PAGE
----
- Focus on activities that allow those of different levels to learn different things (e.g., the Pawn Game and Domination – In the pawn game, beginning students focus on how the pieces move and capture and advanced students learn about pawn structure. In Domination, both groups improve their board visualization skills).
Continue reading “Classroom Tips for Chess Teachers ~ Managing Varied Skill Levels”
There are as many ways to make your own chess set as there are people to imagine them. Naturally, it’s best to use what you have on hand or can obtain easily obtain. If the ideas below don’t fit your needs, a quick internet search will yield all kinds of creative ways to make chess sets out of a variety of different materials.
If you aren’t sure why you should take on this project, click here to read about why we think it’s worth the trouble.
Wooden game pieces
This is our favorite for several reasons. It takes multiple sessions to complete (which is a good thing). It is one of the many ways for kids to express their own personality, which in the long run builds their investment in playing. It’s also relatively inexpensive, while still being reasonably durable.
We recommend that this project be broken down into 15-20 minute session across multiple classes to make the project more manageable and help meet the goals of the project [click here to read about those].
Continue reading “Chess Activities ~ Increase Engagement with a DIY Chess Set”
When new coaches initially see the make-your-own chess set activity in our chess curriculum, their reactions are quite varied. Of course, many, particularly primary school teachers, immediately see the benefits of this craft activity. Understandably, to some it seems like more trouble than it’s worth. It does require planning, some supplies that may not be on hand, and some mess. Others see it as a distraction from the goal of learning about chess. However, we have been including this activity in our programs for over seven years and it never disappoints, particularly for students in primary grades. Here’s why we think it is worth the time, trouble and mess – all of which can be minimized (more on that in our upcoming how-to article): Continue reading “7 Benefits of Student-Made Chess Sets”
Teach your students how to take short algebraic notation. You can use the image below as a reference. Once your students are familiar with the basics, it’s time to practice.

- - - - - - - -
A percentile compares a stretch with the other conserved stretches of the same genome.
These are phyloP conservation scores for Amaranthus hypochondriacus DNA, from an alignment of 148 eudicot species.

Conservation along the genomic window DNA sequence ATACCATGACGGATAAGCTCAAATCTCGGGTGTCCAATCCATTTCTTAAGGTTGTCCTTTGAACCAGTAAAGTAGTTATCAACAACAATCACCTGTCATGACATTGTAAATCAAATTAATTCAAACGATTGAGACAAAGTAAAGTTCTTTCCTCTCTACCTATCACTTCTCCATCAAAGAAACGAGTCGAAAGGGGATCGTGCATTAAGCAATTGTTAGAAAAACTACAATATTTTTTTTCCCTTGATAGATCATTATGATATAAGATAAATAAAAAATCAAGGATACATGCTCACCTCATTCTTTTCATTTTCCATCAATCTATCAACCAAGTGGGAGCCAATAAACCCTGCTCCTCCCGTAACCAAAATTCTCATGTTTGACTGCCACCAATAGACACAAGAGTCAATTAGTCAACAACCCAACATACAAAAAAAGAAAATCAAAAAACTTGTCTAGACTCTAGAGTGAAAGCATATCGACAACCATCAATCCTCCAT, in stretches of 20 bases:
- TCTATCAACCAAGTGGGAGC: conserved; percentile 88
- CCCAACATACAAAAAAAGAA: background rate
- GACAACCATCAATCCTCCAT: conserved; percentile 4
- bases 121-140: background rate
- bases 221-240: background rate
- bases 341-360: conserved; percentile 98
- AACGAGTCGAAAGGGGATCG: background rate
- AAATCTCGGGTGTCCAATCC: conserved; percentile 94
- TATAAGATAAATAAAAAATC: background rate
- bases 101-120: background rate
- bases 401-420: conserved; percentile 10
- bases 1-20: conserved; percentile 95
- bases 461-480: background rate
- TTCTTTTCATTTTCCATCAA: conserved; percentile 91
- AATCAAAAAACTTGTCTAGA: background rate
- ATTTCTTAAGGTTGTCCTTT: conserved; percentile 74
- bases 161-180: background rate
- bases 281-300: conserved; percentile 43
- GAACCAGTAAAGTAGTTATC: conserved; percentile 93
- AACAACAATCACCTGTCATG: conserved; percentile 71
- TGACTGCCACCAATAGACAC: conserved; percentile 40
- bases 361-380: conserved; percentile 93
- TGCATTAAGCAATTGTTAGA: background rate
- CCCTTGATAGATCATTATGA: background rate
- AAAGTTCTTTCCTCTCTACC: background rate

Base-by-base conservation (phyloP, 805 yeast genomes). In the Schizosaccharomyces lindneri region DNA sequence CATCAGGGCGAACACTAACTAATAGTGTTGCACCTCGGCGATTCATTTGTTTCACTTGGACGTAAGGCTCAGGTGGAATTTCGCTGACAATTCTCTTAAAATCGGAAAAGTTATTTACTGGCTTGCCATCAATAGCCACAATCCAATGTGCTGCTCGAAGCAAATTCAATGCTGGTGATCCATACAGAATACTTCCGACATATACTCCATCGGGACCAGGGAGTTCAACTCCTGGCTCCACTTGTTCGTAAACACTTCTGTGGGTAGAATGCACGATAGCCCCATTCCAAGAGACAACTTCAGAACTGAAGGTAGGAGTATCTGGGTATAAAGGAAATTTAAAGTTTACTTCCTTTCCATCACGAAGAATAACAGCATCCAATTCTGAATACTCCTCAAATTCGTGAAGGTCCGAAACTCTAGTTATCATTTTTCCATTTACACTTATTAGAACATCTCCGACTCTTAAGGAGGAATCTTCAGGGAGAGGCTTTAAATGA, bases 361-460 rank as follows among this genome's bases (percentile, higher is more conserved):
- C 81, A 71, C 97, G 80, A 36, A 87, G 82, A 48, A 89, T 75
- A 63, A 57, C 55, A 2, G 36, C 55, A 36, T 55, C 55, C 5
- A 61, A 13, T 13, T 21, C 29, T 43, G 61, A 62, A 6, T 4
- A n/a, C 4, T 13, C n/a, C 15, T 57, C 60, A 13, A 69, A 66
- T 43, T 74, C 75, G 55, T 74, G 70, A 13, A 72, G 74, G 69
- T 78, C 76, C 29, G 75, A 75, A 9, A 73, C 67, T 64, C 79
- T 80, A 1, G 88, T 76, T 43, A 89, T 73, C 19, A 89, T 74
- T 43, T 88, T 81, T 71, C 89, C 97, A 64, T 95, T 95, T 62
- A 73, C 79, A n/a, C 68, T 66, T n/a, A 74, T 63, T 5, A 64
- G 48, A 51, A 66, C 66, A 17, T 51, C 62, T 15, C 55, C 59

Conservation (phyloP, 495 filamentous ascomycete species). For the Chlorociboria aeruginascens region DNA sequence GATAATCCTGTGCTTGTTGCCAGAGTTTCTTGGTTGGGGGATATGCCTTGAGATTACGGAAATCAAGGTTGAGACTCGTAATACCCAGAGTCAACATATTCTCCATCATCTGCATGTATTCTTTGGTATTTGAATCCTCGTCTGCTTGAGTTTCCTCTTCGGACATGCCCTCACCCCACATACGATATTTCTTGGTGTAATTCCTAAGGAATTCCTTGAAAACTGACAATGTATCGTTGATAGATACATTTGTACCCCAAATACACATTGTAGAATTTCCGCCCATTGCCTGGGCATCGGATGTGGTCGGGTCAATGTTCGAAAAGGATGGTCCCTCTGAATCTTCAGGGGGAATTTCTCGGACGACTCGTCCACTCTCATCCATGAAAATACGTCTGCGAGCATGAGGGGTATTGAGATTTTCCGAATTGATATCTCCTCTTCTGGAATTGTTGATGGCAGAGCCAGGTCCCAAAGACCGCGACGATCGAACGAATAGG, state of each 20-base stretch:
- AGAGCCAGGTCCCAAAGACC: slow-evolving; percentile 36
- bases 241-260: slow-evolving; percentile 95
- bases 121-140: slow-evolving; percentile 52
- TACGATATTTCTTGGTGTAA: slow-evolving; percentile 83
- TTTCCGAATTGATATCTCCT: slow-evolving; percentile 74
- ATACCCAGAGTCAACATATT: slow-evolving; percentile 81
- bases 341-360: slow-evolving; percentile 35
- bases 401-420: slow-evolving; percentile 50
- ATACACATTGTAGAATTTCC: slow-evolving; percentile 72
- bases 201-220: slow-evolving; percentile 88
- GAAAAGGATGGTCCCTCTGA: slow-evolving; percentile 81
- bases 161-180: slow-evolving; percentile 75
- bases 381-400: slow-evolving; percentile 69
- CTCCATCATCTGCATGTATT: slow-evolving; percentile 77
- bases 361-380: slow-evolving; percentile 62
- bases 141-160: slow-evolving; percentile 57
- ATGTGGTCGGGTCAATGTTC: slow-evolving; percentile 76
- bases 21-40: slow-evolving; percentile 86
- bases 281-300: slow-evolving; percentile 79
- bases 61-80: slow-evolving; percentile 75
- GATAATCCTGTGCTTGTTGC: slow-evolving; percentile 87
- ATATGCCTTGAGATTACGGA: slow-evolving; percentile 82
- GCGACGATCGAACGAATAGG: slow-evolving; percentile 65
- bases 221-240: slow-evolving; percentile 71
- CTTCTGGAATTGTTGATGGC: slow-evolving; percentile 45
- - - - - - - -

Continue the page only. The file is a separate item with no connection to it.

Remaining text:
One great way to reinforce what they have learned is by reviewing famous games. You can start with one of the most famous chess games of all time, The Opera Game (scroll down for the moves), but more are easy to find via a quick internet search. You can even find games that are analyzed/annotated by strong chess players to help you guide discussion as you play through games. Play through the chosen game on a demonstration board or projector while your students notate the game. This allows them to practice notation without having to simultaneously think about their game. It also makes it easy for you, their classmates or volunteers to check their work. As a nice side effect, they will be exposed to the kinds of moves made by strong players.
Continue reading “Easy Ways Use Algebraic Notation to Boost Learning in the Classroom”
Chess notation is like a music score for chess. When a game is recorded using chess notation it is forever saved for review by the player, friends, coaches or future generations. Thanks to notation, we can replay games from as far back as two or three hundred years ago. We can relive the moment, imagining how the great players of the past thought and felt as they played the classics that would stand the test of time. We can experience the highs and lows of a game and vicariously feel the impact of each thrilling victory, crushing defeat or fighting draw. The game score is like instant replay in sports, allowing the student to dissect the game down to its smallest detail. This can be very exciting, but, most importantly, it is also a phenomenal learning tool. Continue reading “How a Simple but Powerful Chess Tool Can Teach Independent Learning, Game Improvement & More”